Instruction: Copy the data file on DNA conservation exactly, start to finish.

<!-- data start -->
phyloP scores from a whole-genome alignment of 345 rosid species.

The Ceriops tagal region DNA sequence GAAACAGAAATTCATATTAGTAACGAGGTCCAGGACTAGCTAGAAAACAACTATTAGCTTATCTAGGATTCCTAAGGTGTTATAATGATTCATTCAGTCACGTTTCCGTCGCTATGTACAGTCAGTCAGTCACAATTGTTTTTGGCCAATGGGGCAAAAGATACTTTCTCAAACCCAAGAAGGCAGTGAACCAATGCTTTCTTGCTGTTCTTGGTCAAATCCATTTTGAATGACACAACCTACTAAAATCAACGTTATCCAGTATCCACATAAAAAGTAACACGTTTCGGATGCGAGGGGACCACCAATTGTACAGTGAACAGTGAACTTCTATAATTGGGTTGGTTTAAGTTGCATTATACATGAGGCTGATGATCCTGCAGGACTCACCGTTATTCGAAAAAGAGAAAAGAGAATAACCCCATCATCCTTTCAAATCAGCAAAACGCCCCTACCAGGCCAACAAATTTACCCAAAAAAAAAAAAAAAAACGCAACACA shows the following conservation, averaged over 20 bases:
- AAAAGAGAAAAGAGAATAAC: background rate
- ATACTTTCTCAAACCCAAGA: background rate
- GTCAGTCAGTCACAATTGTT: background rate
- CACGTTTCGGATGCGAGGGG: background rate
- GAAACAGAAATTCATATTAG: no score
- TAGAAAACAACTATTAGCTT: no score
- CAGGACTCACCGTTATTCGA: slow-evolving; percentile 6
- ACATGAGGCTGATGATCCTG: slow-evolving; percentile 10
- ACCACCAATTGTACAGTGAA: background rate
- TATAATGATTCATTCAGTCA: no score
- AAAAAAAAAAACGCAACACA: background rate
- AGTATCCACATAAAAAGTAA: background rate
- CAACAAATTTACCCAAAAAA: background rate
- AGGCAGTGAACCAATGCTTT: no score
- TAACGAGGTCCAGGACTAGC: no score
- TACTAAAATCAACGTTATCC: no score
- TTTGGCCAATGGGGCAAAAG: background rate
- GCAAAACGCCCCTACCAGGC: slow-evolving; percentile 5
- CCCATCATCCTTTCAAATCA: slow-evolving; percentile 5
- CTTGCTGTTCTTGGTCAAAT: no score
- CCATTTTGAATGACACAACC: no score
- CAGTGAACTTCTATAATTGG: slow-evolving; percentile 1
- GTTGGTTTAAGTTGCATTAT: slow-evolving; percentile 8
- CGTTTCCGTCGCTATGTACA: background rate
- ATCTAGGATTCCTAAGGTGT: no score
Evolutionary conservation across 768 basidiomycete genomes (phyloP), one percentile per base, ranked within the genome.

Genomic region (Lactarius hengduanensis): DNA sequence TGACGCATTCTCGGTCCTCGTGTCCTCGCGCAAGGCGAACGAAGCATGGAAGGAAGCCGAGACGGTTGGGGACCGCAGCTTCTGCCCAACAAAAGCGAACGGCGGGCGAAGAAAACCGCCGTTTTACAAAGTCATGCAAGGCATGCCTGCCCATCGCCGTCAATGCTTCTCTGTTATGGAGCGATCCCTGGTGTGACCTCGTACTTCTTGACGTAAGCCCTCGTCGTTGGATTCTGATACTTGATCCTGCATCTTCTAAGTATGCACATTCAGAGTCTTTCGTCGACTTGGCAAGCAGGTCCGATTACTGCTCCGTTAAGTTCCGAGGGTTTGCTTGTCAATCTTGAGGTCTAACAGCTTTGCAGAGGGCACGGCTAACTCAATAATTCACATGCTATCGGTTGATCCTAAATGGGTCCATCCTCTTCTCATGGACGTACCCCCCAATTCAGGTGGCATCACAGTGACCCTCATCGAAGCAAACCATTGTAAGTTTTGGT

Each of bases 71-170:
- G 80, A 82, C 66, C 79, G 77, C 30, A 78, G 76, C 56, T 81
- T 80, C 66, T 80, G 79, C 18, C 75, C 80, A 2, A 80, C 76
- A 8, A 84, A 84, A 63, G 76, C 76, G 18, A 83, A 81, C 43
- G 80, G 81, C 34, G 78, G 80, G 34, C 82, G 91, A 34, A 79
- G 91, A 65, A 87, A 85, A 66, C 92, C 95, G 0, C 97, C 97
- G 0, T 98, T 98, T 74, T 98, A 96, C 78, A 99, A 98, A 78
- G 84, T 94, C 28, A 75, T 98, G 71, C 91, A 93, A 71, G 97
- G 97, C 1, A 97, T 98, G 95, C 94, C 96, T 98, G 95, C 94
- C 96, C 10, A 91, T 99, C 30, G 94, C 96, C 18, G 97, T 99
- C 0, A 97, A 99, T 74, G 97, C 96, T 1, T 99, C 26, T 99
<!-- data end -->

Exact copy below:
phyloP scores from a whole-genome alignment of 345 rosid species.

The Ceriops tagal region DNA sequence GAAACAGAAATTCATATTAGTAACGAGGTCCAGGACTAGCTAGAAAACAACTATTAGCTTATCTAGGATTCCTAAGGTGTTATAATGATTCATTCAGTCACGTTTCCGTCGCTATGTACAGTCAGTCAGTCACAATTGTTTTTGGCCAATGGGGCAAAAGATACTTTCTCAAACCCAAGAAGGCAGTGAACCAATGCTTTCTTGCTGTTCTTGGTCAAATCCATTTTGAATGACACAACCTACTAAAATCAACGTTATCCAGTATCCACATAAAAAGTAACACGTTTCGGATGCGAGGGGACCACCAATTGTACAGTGAACAGTGAACTTCTATAATTGGGTTGGTTTAAGTTGCATTATACATGAGGCTGATGATCCTGCAGGACTCACCGTTATTCGAAAAAGAGAAAAGAGAATAACCCCATCATCCTTTCAAATCAGCAAAACGCCCCTACCAGGCCAACAAATTTACCCAAAAAAAAAAAAAAAAACGCAACACA shows the following conservation, averaged over 20 bases:
- AAAAGAGAAAAGAGAATAAC: background rate
- ATACTTTCTCAAACCCAAGA: background rate
- GTCAGTCAGTCACAATTGTT: background rate
- CACGTTTCGGATGCGAGGGG: background rate
- GAAACAGAAATTCATATTAG: no score
- TAGAAAACAACTATTAGCTT: no score
- CAGGACTCACCGTTATTCGA: slow-evolving; percentile 6
- ACATGAGGCTGATGATCCTG: slow-evolving; percentile 10
- ACCACCAATTGTACAGTGAA: background rate
- TATAATGATTCATTCAGTCA: no score
- AAAAAAAAAAACGCAACACA: background rate
- AGTATCCACATAAAAAGTAA: background rate
- CAACAAATTTACCCAAAAAA: background rate
- AGGCAGTGAACCAATGCTTT: no score
- TAACGAGGTCCAGGACTAGC: no score
- TACTAAAATCAACGTTATCC: no score
- TTTGGCCAATGGGGCAAAAG: background rate
- GCAAAACGCCCCTACCAGGC: slow-evolving; percentile 5
- CCCATCATCCTTTCAAATCA: slow-evolving; percentile 5
- CTTGCTGTTCTTGGTCAAAT: no score
- CCATTTTGAATGACACAACC: no score
- CAGTGAACTTCTATAATTGG: slow-evolving; percentile 1
- GTTGGTTTAAGTTGCATTAT: slow-evolving; percentile 8
- CGTTTCCGTCGCTATGTACA: background rate
- ATCTAGGATTCCTAAGGTGT: no score
Evolutionary conservation across 768 basidiomycete genomes (phyloP), one percentile per base, ranked within the genome.

Genomic region (Lactarius hengduanensis): DNA sequence TGACGCATTCTCGGTCCTCGTGTCCTCGCGCAAGGCGAACGAAGCATGGAAGGAAGCCGAGACGGTTGGGGACCGCAGCTTCTGCCCAACAAAAGCGAACGGCGGGCGAAGAAAACCGCCGTTTTACAAAGTCATGCAAGGCATGCCTGCCCATCGCCGTCAATGCTTCTCTGTTATGGAGCGATCCCTGGTGTGACCTCGTACTTCTTGACGTAAGCCCTCGTCGTTGGATTCTGATACTTGATCCTGCATCTTCTAAGTATGCACATTCAGAGTCTTTCGTCGACTTGGCAAGCAGGTCCGATTACTGCTCCGTTAAGTTCCGAGGGTTTGCTTGTCAATCTTGAGGTCTAACAGCTTTGCAGAGGGCACGGCTAACTCAATAATTCACATGCTATCGGTTGATCCTAAATGGGTCCATCCTCTTCTCATGGACGTACCCCCCAATTCAGGTGGCATCACAGTGACCCTCATCGAAGCAAACCATTGTAAGTTTTGGT

Each of bases 71-170:
- G 80, A 82, C 66, C 79, G 77, C 30, A 78, G 76, C 56, T 81
- T 80, C 66, T 80, G 79, C 18, C 75, C 80, A 2, A 80, C 76
- A 8, A 84, A 84, A 63, G 76, C 76, G 18, A 83, A 81, C 43
- G 80, G 81, C 34, G 78, G 80, G 34, C 82, G 91, A 34, A 79
- G 91, A 65, A 87, A 85, A 66, C 92, C 95, G 0, C 97, C 97
- G 0, T 98, T 98, T 74, T 98, A 96, C 78, A 99, A 98, A 78
- G 84, T 94, C 28, A 75, T 98, G 71, C 91, A 93, A 71, G 97
- G 97, C 1, A 97, T 98, G 95, C 94, C 96, T 98, G 95, C 94
- C 96, C 10, A 91, T 99, C 30, G 94, C 96, C 18, G 97, T 99
- C 0, A 97, A 99, T 74, G 97, C 96, T 1, T 99, C 26, T 99